(Hive Bee)
11-20-02 05:11
No 381459
      THF -> GBL patents etc.
(Rated as: excellent)

Its funny how these refs just keep on turning up. When is it going to end?laugh

Patent SU523093 is essentially the method described in Elektrokhimiya (1978), 14(4), 627 (Post 243610 (foxy2: "Re: Easy Oxidation of THF to GBL", Novel Discourse)), but the actual article gives no procedure, it's almost as good as the abstract frown. I have translated the best (most volume-efficient, high-yielding) procedure for the electrochemical, or should I say electrocatalytic, oxidation of THF from the patent with my minimal russian language skills. There might be mistakes but it seems unlikely as it's not that complicated a procedure.

Example 4
In the cathode compartment of a thermostatically temperature-controller electrolytic cell with a ceramic divider is placed 50 mL of 1M aqueous KBr. In the anode compartment is placed 150 mL of 1M aqueous KBr and 5M THF (54 g). Platinum plates are used as electrodes. Current is passed for 26,8 hours with a current density of 0,15 A/cm2 at the temperature of 52 C. Analysis of the anolyte shows that during the eletrolysis 58 g (89% yield) of gamma-butyrolactone is formed with current efficiency of 90%.

Na2SO4 can also be used as a catholyte. From the other examples it is possible to calculate that the oxidation takes 4 equivalents of electrons, and that in the example 4 they used a current of 3 amperes with a 20 cm2 cathode. They would've got higher yield had they passed current longer (90% current yield, 89% chemical yield see?). Also, the current density can be higher, but as any sane person would use platinum-plated metal electrodes the surface area isn't big deal. What do you think?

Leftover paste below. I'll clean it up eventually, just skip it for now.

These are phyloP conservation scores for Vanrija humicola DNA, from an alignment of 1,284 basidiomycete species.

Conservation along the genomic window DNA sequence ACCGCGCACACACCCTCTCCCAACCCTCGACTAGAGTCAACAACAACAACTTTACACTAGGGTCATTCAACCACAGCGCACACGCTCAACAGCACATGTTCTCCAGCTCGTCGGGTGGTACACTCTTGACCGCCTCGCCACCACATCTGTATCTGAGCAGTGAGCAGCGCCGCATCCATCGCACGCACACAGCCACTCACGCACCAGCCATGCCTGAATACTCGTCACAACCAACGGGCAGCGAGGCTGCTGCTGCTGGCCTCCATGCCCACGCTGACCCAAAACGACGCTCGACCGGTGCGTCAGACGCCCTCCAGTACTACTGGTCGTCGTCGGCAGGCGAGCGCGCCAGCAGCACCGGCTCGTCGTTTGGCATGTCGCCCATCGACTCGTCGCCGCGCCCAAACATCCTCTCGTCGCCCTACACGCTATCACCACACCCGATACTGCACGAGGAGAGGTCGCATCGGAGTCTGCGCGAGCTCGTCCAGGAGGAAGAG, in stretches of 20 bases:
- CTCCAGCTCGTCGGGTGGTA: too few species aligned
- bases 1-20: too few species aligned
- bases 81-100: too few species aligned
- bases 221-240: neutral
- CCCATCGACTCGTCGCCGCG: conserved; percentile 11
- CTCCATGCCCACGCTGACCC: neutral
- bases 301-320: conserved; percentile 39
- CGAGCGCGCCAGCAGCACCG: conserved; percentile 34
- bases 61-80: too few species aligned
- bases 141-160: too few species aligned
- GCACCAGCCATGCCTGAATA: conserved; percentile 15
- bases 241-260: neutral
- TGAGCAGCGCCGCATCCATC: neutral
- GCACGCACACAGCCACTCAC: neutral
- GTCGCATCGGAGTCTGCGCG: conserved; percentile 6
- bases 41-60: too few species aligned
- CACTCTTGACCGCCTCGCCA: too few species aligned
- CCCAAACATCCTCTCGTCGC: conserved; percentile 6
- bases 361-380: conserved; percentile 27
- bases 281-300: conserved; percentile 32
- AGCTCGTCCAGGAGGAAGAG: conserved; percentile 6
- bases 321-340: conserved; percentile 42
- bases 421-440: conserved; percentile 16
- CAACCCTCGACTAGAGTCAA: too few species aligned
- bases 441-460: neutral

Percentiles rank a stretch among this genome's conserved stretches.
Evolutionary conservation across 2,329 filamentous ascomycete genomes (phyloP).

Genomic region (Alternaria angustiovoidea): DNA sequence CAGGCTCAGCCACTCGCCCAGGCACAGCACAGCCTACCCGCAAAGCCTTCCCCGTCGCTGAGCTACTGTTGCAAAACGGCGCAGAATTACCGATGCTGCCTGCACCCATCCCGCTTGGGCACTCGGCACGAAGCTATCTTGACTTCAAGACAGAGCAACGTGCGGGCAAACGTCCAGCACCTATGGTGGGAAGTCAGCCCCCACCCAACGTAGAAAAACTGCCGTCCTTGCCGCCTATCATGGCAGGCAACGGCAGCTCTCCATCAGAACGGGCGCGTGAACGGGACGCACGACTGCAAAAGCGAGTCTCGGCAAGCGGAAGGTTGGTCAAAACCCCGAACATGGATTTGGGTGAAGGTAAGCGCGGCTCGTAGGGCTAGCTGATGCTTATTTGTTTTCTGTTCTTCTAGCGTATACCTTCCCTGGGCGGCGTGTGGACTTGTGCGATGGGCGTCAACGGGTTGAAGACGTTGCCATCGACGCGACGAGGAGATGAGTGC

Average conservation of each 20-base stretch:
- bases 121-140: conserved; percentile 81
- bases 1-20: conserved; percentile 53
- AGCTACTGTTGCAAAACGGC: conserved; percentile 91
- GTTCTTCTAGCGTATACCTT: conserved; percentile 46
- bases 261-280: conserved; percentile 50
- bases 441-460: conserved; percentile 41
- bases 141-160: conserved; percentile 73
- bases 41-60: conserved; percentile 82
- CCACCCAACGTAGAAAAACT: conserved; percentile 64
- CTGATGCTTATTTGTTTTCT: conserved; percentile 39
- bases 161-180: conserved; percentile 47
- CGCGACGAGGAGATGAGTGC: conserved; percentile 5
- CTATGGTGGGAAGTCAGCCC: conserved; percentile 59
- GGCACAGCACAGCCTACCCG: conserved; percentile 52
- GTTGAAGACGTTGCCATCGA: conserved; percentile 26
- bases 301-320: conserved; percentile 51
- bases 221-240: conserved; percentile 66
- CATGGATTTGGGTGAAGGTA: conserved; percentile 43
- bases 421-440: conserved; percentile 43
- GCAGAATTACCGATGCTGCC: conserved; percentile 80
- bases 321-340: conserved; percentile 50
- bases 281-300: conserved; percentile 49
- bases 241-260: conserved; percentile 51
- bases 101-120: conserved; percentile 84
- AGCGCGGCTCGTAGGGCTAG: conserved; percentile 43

THF can also be oxidised electrochemically directly at the platinum anode, but the yields of GBL don't get much higher than 50%. Refs: Electrochimica Acta (1999), 44(19), 3295-3301; Elektrokhimiya (1979), 15(6), 819-22.

Patent US3074964 is more of a curiosity. It describes the oxidation with elemental chlorine or bromine in large scale. Using chlorine seems, not surprisingly, to cause more unwanted side-reactions than bromine and as the yields are similar to the hypochlorite oxidation one could theoretize that the methods also share the high amounts chlorinated byproducts, which could end up in the GHBfrown.

Funnily enough tetrahydrofuran hydroperoxide (the bad stuff everyone is afraid of) decomposes to 2-tedrahydrofuranol, 4-hydroxybutanal and gamma-butyrolactone as an effect of ultraviolet light or heat (Journal of Organic Chemistry, 34, 1345-1348, (1969)). The hydroperoxide can also be decomposed to these compounds by metal ions, FeSO4 for example (Bull. Chem. Soc. Japan, 36(5), 527-30 (1963)). Too bad this has very little preparative value, but if synthesizing GBL was considered a crime, there would be a lot of criminals!laugh
(Stoni's sexual toy)
11-20-02 14:19
No 381562
      > Patent US3074964 is more of a curiosity.  Bookmark   

> Patent US3074964 is more of a curiosity. It describes the
> oxidation with elemental chlorine or bromine in large scale.

That's exactly the same that happens in the other patent too.

I'm not fat just horizontally disproportionate.
(Hive Bee)
11-20-02 17:19
No 381606
      Of course  Bookmark   

But would you prefer elemental, as in from the bottle to the addition funnel, bromine over a small amount of bromine generated in situ? Yes, these reactions revolve around the same idea as the sodium bromate method, it's just the different variations I'm interested in. This isn't quite the Novel Discourse. wink